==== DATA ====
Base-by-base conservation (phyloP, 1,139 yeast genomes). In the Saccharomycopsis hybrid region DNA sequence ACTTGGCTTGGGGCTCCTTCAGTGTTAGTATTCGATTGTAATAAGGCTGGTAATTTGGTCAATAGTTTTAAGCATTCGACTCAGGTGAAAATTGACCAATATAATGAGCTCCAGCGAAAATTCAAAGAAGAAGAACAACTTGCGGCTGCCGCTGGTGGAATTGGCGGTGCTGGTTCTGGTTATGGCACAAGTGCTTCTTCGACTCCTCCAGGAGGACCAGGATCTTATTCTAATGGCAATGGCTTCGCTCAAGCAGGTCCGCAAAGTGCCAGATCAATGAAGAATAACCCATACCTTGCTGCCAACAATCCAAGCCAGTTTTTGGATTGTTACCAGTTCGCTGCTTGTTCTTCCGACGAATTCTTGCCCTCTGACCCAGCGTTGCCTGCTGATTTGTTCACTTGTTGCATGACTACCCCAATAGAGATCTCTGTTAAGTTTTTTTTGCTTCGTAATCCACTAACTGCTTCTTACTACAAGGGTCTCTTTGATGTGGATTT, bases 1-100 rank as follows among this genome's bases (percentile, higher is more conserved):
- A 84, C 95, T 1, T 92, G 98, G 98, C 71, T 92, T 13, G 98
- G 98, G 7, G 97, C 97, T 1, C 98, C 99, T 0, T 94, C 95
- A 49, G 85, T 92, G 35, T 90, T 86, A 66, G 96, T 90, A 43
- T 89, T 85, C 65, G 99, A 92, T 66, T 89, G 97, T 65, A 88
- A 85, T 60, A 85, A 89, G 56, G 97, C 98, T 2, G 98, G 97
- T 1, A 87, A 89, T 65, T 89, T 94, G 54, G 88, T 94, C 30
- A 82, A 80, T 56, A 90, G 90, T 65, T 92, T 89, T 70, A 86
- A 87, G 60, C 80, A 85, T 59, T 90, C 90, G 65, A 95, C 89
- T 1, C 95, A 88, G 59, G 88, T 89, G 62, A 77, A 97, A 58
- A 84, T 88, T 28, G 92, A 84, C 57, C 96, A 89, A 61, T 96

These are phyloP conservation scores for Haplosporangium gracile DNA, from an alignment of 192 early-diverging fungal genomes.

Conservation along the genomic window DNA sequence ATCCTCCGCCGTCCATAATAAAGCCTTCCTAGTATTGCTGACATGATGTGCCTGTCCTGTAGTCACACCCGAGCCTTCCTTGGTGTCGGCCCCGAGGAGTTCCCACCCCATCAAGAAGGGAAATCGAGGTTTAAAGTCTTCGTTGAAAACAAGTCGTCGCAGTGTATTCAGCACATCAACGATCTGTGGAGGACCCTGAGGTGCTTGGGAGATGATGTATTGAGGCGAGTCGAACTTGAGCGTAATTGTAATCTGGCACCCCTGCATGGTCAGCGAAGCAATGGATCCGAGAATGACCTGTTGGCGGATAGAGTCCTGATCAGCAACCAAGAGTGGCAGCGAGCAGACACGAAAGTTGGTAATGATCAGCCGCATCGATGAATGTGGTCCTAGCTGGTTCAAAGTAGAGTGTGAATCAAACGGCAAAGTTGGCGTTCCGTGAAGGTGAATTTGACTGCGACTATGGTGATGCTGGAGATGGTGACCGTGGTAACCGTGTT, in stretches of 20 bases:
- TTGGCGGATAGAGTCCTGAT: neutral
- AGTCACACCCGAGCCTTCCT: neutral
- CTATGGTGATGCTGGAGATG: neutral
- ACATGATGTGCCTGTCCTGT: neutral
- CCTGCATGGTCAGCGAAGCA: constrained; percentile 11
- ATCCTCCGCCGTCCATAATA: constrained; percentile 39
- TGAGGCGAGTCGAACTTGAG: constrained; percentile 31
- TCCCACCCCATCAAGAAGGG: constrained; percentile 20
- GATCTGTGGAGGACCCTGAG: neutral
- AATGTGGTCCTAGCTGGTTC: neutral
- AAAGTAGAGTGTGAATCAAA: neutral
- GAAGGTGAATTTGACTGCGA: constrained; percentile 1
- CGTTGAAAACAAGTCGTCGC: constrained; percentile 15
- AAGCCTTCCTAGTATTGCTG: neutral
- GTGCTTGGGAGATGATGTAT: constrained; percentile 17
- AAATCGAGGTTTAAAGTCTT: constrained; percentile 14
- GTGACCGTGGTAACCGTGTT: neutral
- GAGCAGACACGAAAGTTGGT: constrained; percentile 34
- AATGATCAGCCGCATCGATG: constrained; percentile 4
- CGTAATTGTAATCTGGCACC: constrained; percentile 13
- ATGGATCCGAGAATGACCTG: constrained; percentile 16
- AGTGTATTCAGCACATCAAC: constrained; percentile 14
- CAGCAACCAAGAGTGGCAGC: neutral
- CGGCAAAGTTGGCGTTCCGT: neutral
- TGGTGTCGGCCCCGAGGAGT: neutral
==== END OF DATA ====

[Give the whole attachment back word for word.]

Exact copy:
Base-by-base conservation (phyloP, 1,139 yeast genomes). In the Saccharomycopsis hybrid region DNA sequence ACTTGGCTTGGGGCTCCTTCAGTGTTAGTATTCGATTGTAATAAGGCTGGTAATTTGGTCAATAGTTTTAAGCATTCGACTCAGGTGAAAATTGACCAATATAATGAGCTCCAGCGAAAATTCAAAGAAGAAGAACAACTTGCGGCTGCCGCTGGTGGAATTGGCGGTGCTGGTTCTGGTTATGGCACAAGTGCTTCTTCGACTCCTCCAGGAGGACCAGGATCTTATTCTAATGGCAATGGCTTCGCTCAAGCAGGTCCGCAAAGTGCCAGATCAATGAAGAATAACCCATACCTTGCTGCCAACAATCCAAGCCAGTTTTTGGATTGTTACCAGTTCGCTGCTTGTTCTTCCGACGAATTCTTGCCCTCTGACCCAGCGTTGCCTGCTGATTTGTTCACTTGTTGCATGACTACCCCAATAGAGATCTCTGTTAAGTTTTTTTTGCTTCGTAATCCACTAACTGCTTCTTACTACAAGGGTCTCTTTGATGTGGATTT, bases 1-100 rank as follows among this genome's bases (percentile, higher is more conserved):
- A 84, C 95, T 1, T 92, G 98, G 98, C 71, T 92, T 13, G 98
- G 98, G 7, G 97, C 97, T 1, C 98, C 99, T 0, T 94, C 95
- A 49, G 85, T 92, G 35, T 90, T 86, A 66, G 96, T 90, A 43
- T 89, T 85, C 65, G 99, A 92, T 66, T 89, G 97, T 65, A 88
- A 85, T 60, A 85, A 89, G 56, G 97, C 98, T 2, G 98, G 97
- T 1, A 87, A 89, T 65, T 89, T 94, G 54, G 88, T 94, C 30
- A 82, A 80, T 56, A 90, G 90, T 65, T 92, T 89, T 70, A 86
- A 87, G 60, C 80, A 85, T 59, T 90, C 90, G 65, A 95, C 89
- T 1, C 95, A 88, G 59, G 88, T 89, G 62, A 77, A 97, A 58
- A 84, T 88, T 28, G 92, A 84, C 57, C 96, A 89, A 61, T 96

These are phyloP conservation scores for Haplosporangium gracile DNA, from an alignment of 192 early-diverging fungal genomes.

Conservation along the genomic window DNA sequence ATCCTCCGCCGTCCATAATAAAGCCTTCCTAGTATTGCTGACATGATGTGCCTGTCCTGTAGTCACACCCGAGCCTTCCTTGGTGTCGGCCCCGAGGAGTTCCCACCCCATCAAGAAGGGAAATCGAGGTTTAAAGTCTTCGTTGAAAACAAGTCGTCGCAGTGTATTCAGCACATCAACGATCTGTGGAGGACCCTGAGGTGCTTGGGAGATGATGTATTGAGGCGAGTCGAACTTGAGCGTAATTGTAATCTGGCACCCCTGCATGGTCAGCGAAGCAATGGATCCGAGAATGACCTGTTGGCGGATAGAGTCCTGATCAGCAACCAAGAGTGGCAGCGAGCAGACACGAAAGTTGGTAATGATCAGCCGCATCGATGAATGTGGTCCTAGCTGGTTCAAAGTAGAGTGTGAATCAAACGGCAAAGTTGGCGTTCCGTGAAGGTGAATTTGACTGCGACTATGGTGATGCTGGAGATGGTGACCGTGGTAACCGTGTT, in stretches of 20 bases:
- TTGGCGGATAGAGTCCTGAT: neutral
- AGTCACACCCGAGCCTTCCT: neutral
- CTATGGTGATGCTGGAGATG: neutral
- ACATGATGTGCCTGTCCTGT: neutral
- CCTGCATGGTCAGCGAAGCA: constrained; percentile 11
- ATCCTCCGCCGTCCATAATA: constrained; percentile 39
- TGAGGCGAGTCGAACTTGAG: constrained; percentile 31
- TCCCACCCCATCAAGAAGGG: constrained; percentile 20
- GATCTGTGGAGGACCCTGAG: neutral
- AATGTGGTCCTAGCTGGTTC: neutral
- AAAGTAGAGTGTGAATCAAA: neutral
- GAAGGTGAATTTGACTGCGA: constrained; percentile 1
- CGTTGAAAACAAGTCGTCGC: constrained; percentile 15
- AAGCCTTCCTAGTATTGCTG: neutral
- GTGCTTGGGAGATGATGTAT: constrained; percentile 17
- AAATCGAGGTTTAAAGTCTT: constrained; percentile 14
- GTGACCGTGGTAACCGTGTT: neutral
- GAGCAGACACGAAAGTTGGT: constrained; percentile 34
- AATGATCAGCCGCATCGATG: constrained; percentile 4
- CGTAATTGTAATCTGGCACC: constrained; percentile 13
- ATGGATCCGAGAATGACCTG: constrained; percentile 16
- AGTGTATTCAGCACATCAAC: constrained; percentile 14
- CAGCAACCAAGAGTGGCAGC: neutral
- CGGCAAAGTTGGCGTTCCGT: neutral
- TGGTGTCGGCCCCGAGGAGT: neutral